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James Cameron Reveals Why Jack Had To Die So We Can All Let Go
It was the blockbuster film of the year. It launched the careers of two of Hollywood's most successful actors. The most-referenced movie on the internet, and without a doubt, had the most controversial ending we all had to deal with.
Titantic came out in 1997 and shook the world with its romantic portrayal of the tragic sinking of one of the world's largest luxury ships in history. We stayed on the edge of our seats for 3 hours as we watched director James Cameron build up the relationship of two passengers that was as doomed to fail as the ship they were sailing on.
Or was it? After the Titanic finally sinks into the freezing waters of the Atlantic Ocean, our two lovers are finally reunited and it doesn't look good.
In a last act of love, Jack lifts Rose onto a floating door so that she can survive. A very big floating door. Like, with enough room for two people, at least!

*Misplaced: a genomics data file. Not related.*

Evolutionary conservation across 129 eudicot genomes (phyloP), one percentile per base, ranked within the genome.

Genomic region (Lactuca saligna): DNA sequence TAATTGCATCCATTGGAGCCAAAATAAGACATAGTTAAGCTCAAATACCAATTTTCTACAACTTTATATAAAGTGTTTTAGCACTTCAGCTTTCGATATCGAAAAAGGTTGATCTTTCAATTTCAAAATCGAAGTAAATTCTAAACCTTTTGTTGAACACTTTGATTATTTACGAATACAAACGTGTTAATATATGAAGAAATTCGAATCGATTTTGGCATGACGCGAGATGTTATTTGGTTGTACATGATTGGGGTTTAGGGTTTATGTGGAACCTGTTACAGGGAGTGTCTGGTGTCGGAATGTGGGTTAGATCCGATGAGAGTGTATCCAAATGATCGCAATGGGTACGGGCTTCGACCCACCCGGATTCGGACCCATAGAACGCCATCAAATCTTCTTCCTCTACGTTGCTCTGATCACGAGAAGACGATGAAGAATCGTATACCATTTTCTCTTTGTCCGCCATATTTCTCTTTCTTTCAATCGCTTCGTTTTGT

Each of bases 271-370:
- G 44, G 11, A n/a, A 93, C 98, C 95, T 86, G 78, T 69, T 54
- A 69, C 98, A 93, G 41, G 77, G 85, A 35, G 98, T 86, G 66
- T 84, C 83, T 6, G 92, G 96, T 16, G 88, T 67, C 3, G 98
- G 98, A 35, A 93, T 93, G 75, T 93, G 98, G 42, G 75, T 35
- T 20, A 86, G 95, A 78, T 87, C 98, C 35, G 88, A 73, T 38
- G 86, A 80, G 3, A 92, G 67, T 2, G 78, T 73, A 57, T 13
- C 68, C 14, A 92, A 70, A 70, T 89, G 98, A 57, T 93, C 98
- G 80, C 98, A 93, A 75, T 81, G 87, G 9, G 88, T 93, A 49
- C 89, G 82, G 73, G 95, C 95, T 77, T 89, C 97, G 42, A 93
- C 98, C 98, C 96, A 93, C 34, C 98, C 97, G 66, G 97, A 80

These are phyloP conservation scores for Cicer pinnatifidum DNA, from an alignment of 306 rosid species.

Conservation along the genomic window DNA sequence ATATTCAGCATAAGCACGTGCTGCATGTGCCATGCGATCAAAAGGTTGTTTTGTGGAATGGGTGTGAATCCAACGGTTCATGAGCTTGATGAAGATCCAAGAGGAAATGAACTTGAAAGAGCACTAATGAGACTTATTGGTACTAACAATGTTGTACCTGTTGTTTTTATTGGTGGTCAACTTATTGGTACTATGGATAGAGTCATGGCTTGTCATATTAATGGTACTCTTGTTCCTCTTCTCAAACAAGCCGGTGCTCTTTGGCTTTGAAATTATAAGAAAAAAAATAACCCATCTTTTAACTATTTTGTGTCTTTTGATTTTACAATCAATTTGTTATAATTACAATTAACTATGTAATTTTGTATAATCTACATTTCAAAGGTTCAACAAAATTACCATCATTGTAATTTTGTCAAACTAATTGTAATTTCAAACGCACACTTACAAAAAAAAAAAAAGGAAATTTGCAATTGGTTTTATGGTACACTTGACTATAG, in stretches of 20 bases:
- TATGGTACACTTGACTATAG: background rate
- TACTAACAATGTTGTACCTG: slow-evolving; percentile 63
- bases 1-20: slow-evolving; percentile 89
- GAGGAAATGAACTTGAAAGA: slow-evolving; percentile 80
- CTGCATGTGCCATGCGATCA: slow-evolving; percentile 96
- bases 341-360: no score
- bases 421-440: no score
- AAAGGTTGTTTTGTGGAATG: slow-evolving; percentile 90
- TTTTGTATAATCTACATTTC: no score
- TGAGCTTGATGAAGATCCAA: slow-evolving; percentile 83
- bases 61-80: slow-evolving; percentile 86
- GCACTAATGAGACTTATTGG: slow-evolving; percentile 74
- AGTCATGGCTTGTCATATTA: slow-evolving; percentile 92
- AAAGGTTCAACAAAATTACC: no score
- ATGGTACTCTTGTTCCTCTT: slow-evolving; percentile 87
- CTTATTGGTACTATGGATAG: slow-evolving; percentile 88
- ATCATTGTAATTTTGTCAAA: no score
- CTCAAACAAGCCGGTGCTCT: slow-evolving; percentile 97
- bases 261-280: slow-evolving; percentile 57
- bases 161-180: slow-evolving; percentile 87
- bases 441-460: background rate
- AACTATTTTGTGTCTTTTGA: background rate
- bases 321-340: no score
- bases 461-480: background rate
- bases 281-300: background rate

We always wondered what would have happened if Jack had just climbed on board, but according to our director, it was never meant to be...
James Cameron puts it very bluntly when he said ""...it says on page 147 [of the script] that Jack dies. Very simple."
He goes on to say that despite the theories, the size of the piece of wood didn't matter.
"I was in the water with the piece of wood putting people on it for about two days, getting it exactly buoyant enough so that it would support one person with full free-board, meaning that she wasn’t immersed at all in the 28 degree water so that she could survive the three hours it took until the rescue ship got there."
In the end there was nothing that could have saved Jack, and Cameron has no qualms about the matter.
"Had he lived, the ending of the film would have been meaningless. ... The film is about death and separation; he had to die. So whether it was that, or whether a smoke stack fell on him, he was going down."